Christmas, cranked up to 11: why Die Hard 2 is a better festive film than the original

Tom Fordy
·9-min read
Let it snow: John McClane (Bruce Willis) goes through a second round of Christmas torture - Alamy
Let it snow: John McClane (Bruce Willis) goes through a second round of Christmas torture - Alamy

It’s as much a Christmas tradition as tiresome clichés about sprouts and family arguments: “is Die Hard a Christmas film or not?”

But this annual debate overlooks the film’s lesser yet more successful sequel, Die Hard 2: Die Harder. Now 30 years old, Die Hard 2 is one of the most sequel-y sequels ever made. It perfectly fits the template: not quite as good as the original but compensating by being swearier, more violent and, of course, more ridiculous. 

Never mind jumping off a skyscraper with a fire hose as a bungee, as per the original’s big set-piece. In Die Hard 2, Bruce Willis’s John McClane has a punch-up on the wing of a plane as it rockets down a runway, while simultaneously unscrewing the petrol cap so he can also blow it up. “To some extent you have to give the audience what they expect,” said director Renny Harlin in 1990 about making the sequel. “But you also want to give them more.”

Die Hard 2 also cranks up the Christmas. Indeed, the sequel might not be as good as Die Hard – something that very few (if any) action films have achieved in 32 years – but Die Hard 2 is a better Christmas film.

The original Die Hard’s relation to The Most Wonderful Time of the Year is really incidental; Christmas is just the backdrop. McClane flies into the decidedly un-festive Los Angeles to reconcile with his wife, Holly (Bonnie Bedelia). After an argument – quite Christmassy, I suppose – Alan Rickman’s Hans Gruber and his band of Euro-terrorists hijack the Christmas party. Cue McClane’s one-man war to save the Nakatomi Plaza.

Last week I saw a tweet arguing that Die Hard isn’t a Christmas film because it isn’t about Christmas. I would argue against that. All McClane wants is to spend a nice Christmas with the family, a sentiment at the heart of almost every Christmas classic. He just has to kill a small army of terrorists first.

And I’ve always seen McClane as sort of alternative action Santa Claus: instead of climbing down chimneys and leaving bundles of presents, he climbs down elevator shafts and leaves bundles of plastic explosives. But aside from the odd Christmas tune – “The weather outside is frightful,” sings sidekick cop Al to himself, “dum-de-dum delightful” – Die Hard’s Crimbo credentials aren’t solid enough for us all to agree on the issue. 

There’s little doubt about Die Hard 2, though. In the opening minutes there’s snow, fairy lights, and actual Santa and reindeer in the background as McClane gets a parking ticket. “C’mon, man, it’s Christmas,” reasons McClane with a traffic cop. Our hero even trades the iconic vest and no-shoes look for seasonal chunky knitwear.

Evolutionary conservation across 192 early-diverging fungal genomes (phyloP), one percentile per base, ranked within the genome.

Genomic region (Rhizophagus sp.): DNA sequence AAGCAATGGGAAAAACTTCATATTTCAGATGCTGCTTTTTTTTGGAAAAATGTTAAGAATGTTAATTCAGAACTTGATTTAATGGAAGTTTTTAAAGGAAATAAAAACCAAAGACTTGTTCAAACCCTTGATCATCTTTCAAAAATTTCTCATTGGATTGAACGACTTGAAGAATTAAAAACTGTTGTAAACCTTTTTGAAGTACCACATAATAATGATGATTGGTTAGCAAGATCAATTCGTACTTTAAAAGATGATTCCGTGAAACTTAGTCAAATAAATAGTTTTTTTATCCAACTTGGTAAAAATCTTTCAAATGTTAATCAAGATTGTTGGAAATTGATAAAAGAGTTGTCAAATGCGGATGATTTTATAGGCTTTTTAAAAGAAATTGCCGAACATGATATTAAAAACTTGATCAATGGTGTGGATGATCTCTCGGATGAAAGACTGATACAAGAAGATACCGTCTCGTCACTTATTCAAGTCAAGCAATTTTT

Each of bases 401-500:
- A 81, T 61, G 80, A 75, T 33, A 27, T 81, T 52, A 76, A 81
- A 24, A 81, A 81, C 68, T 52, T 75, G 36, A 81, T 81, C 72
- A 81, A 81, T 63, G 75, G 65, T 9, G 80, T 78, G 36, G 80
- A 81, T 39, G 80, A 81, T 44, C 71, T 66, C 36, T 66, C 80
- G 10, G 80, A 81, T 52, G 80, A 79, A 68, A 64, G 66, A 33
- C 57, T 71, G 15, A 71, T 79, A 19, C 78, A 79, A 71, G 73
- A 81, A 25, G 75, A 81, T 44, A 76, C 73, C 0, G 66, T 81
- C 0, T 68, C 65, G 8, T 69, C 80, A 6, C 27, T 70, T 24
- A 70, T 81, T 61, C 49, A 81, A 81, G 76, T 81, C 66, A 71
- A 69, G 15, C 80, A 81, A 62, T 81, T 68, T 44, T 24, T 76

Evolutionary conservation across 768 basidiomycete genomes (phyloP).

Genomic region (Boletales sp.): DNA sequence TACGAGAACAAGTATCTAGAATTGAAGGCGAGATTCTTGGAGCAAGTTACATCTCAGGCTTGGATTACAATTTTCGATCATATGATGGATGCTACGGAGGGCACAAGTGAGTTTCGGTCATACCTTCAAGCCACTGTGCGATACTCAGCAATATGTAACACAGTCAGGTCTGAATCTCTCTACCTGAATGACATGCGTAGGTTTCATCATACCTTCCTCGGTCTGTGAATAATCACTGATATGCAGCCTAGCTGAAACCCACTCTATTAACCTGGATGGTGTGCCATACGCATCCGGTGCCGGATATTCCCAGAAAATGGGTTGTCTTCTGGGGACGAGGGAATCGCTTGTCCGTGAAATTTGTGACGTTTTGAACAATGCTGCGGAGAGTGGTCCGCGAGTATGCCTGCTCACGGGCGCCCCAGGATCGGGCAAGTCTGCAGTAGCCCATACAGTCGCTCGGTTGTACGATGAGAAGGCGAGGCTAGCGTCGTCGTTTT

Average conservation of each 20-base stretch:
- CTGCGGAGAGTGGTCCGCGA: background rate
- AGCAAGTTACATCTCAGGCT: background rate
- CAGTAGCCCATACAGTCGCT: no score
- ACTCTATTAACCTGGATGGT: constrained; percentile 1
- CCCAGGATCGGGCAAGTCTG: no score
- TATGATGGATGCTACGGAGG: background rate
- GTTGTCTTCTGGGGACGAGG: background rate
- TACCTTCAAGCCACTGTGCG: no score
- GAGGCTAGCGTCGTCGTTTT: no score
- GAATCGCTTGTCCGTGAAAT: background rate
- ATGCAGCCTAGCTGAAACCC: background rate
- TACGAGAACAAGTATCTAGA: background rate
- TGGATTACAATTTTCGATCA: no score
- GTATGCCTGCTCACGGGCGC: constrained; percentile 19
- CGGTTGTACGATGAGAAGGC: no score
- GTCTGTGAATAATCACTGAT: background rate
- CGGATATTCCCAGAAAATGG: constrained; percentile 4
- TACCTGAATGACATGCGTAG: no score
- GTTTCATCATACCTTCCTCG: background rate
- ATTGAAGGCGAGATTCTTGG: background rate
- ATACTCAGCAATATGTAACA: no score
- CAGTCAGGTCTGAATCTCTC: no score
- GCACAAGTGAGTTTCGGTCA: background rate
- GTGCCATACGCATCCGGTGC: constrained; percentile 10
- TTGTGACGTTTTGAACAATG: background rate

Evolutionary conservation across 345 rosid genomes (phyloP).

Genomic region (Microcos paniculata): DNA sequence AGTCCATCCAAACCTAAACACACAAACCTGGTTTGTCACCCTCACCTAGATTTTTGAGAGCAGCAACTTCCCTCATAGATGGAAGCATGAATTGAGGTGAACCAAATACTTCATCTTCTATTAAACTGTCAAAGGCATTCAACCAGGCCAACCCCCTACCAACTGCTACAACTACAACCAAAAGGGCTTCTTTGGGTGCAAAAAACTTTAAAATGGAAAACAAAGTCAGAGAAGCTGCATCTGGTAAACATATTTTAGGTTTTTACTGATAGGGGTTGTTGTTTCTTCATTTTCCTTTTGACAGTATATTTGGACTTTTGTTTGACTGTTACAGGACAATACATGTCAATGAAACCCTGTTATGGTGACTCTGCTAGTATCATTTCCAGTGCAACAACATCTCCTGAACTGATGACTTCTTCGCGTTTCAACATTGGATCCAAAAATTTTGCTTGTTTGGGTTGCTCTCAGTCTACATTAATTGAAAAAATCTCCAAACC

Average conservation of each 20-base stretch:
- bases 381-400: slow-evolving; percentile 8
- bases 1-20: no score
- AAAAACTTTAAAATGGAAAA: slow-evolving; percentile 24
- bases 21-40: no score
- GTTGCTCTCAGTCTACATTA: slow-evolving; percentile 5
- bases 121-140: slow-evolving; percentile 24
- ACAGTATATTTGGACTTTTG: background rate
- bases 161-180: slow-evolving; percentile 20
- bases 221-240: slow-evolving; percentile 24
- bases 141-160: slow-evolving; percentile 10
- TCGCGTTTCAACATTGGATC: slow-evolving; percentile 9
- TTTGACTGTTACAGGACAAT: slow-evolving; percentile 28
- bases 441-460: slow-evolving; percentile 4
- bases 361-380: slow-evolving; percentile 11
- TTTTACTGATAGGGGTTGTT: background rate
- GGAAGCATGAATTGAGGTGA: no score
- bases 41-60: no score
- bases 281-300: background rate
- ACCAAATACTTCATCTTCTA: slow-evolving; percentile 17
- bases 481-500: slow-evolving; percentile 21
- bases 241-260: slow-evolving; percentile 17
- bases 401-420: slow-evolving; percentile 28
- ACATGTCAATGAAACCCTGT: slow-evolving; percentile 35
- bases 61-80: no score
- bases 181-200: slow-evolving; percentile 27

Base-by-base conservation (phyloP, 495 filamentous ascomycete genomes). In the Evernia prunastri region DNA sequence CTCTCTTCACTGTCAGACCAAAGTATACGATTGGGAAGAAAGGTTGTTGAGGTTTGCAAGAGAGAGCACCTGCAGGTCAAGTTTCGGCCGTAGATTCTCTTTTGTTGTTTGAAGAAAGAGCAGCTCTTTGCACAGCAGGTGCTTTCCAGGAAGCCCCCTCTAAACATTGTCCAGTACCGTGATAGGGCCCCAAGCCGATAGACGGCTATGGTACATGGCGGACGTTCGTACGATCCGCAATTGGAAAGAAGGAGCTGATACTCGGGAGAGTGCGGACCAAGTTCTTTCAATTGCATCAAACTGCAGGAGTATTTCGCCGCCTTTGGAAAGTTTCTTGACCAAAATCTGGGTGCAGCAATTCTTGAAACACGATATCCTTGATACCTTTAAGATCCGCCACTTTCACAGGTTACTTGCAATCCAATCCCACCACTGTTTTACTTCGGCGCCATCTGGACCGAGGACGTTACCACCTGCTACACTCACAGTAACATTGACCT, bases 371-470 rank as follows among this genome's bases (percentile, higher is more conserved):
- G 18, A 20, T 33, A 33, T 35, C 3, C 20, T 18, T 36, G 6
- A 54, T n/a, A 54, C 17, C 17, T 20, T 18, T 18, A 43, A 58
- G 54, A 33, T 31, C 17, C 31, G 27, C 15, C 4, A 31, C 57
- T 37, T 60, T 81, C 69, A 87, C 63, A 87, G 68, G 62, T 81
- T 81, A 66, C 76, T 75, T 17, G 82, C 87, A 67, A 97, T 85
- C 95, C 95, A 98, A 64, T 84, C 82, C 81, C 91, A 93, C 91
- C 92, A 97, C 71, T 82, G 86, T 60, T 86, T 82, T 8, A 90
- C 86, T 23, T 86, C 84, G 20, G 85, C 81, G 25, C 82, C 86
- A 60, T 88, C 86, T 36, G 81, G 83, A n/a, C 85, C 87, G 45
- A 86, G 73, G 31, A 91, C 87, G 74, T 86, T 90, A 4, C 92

The film was, like its predecessor, a summer blockbuster. Released in June 1990, Die Hard 2 raced into cinemas just two years after the original. In a recent interview, screenwriter Doug Richardson explained that he was hired to write an under-the-radar sequel just weeks after the release of Die Hard. Producer Lawrence Gordon wanted a script ready before 20th Century Fox officially green-lit the project – and before powerhouse producer Joel Silver could start throwing his weight around.

According to Steven E de Souza, the writer who replaced Richardson (Silver fired Richardson once he did start throwing his weight around), Fox producers knew within a week of Die Hard’s release that they’d want a sequel. It was a surprise to star Bruce Willis, then on the cusp of being one of the biggest stars in the world. “I frankly didn’t think Fox was going to spend the money to do another one,” Willis told The New York Times in 1990. “But the sequel business had become a big thing here in town.”

This time around, McClane battles a mercenary group led by Colonel Stuart (played – sometimes naked – by William Sadler) who takes over the air traffic control systems at Washington Dulles International Airport. Stuart’s plan is to rescue incarcerated drugs lord General Ramon Esperanza (Franco Nero) mid-extradition. He holds planes hostage, which circle the airport with their fuel supplies depleting. Aboard one of the planes is (who else?) Mrs Holly McClane.

A publicity shot featuring Col Stuart (William Sadler, c) and his henchmen
A publicity shot featuring Col Stuart (William Sadler, c) and his henchmen

Die Hard 2 was based on the novel 58 Minutes by Walter Wager (the original film was based on the unrelated Nothing Lasts Forever by Roderick Thorp), and drew political inspiration from the Iran-Contra affair and Panamanian dictator Manuel Noriega. After the original’s success, it was an appropriately huge production. As Renny Harlin described on a making-of feature: “We have snowmobile chases in the movie. We have big pyrotechnic effects. We have planes, such as 747s, crashing and exploding. So it’s a combination of optical effects, miniatures, physical mechanical effects and so on.”